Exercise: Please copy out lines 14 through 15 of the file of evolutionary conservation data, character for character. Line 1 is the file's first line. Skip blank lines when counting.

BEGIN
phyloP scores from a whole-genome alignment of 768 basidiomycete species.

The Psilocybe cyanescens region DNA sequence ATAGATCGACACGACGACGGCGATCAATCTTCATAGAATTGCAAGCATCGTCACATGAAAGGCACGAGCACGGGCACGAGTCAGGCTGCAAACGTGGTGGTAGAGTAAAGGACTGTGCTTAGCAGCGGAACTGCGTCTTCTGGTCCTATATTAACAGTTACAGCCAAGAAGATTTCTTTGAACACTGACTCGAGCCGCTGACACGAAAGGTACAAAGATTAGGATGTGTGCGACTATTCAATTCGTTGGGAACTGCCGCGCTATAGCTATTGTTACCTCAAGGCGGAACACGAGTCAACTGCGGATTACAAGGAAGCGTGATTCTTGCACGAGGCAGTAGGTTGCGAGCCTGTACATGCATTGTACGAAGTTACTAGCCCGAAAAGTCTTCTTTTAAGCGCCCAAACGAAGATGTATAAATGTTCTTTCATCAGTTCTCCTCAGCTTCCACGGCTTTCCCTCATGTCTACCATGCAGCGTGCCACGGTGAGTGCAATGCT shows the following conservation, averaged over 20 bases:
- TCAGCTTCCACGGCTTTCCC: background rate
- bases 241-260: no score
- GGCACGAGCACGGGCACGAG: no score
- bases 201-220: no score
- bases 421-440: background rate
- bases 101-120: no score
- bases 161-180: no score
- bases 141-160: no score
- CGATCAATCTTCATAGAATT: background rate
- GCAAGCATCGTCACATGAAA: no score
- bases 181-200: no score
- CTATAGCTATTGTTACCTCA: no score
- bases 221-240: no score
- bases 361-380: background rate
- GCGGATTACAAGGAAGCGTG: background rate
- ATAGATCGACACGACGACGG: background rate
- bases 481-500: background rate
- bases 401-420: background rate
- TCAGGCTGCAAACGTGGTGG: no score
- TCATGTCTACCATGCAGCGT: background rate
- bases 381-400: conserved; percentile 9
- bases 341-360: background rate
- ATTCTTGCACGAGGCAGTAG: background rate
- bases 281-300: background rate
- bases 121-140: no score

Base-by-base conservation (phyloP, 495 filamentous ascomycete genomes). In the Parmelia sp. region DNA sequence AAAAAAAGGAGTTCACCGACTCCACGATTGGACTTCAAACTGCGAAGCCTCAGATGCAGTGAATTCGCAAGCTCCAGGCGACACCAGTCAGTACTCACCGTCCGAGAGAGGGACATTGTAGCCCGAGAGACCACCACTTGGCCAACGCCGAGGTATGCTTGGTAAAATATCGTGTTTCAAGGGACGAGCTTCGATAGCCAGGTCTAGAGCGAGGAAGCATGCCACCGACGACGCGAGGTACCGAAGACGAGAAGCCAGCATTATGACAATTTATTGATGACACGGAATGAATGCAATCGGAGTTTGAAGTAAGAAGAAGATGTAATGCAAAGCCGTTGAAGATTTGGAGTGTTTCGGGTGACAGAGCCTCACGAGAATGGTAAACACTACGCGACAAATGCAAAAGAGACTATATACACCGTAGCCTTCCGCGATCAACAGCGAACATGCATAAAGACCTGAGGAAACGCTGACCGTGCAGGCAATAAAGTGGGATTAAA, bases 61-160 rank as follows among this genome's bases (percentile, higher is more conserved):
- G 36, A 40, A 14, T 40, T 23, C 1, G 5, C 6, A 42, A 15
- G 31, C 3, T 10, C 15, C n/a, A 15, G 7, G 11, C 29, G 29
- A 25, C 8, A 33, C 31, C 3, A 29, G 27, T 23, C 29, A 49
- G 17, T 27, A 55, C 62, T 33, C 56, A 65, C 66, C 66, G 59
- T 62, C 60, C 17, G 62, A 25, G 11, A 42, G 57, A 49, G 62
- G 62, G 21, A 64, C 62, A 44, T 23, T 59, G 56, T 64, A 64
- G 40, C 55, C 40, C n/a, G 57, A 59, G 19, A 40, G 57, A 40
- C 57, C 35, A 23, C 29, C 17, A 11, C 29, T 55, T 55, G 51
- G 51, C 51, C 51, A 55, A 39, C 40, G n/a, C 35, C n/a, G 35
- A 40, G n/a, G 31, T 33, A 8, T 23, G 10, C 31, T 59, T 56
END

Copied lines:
- CTATAGCTATTGTTACCTCA: no score
- bases 221-240: no score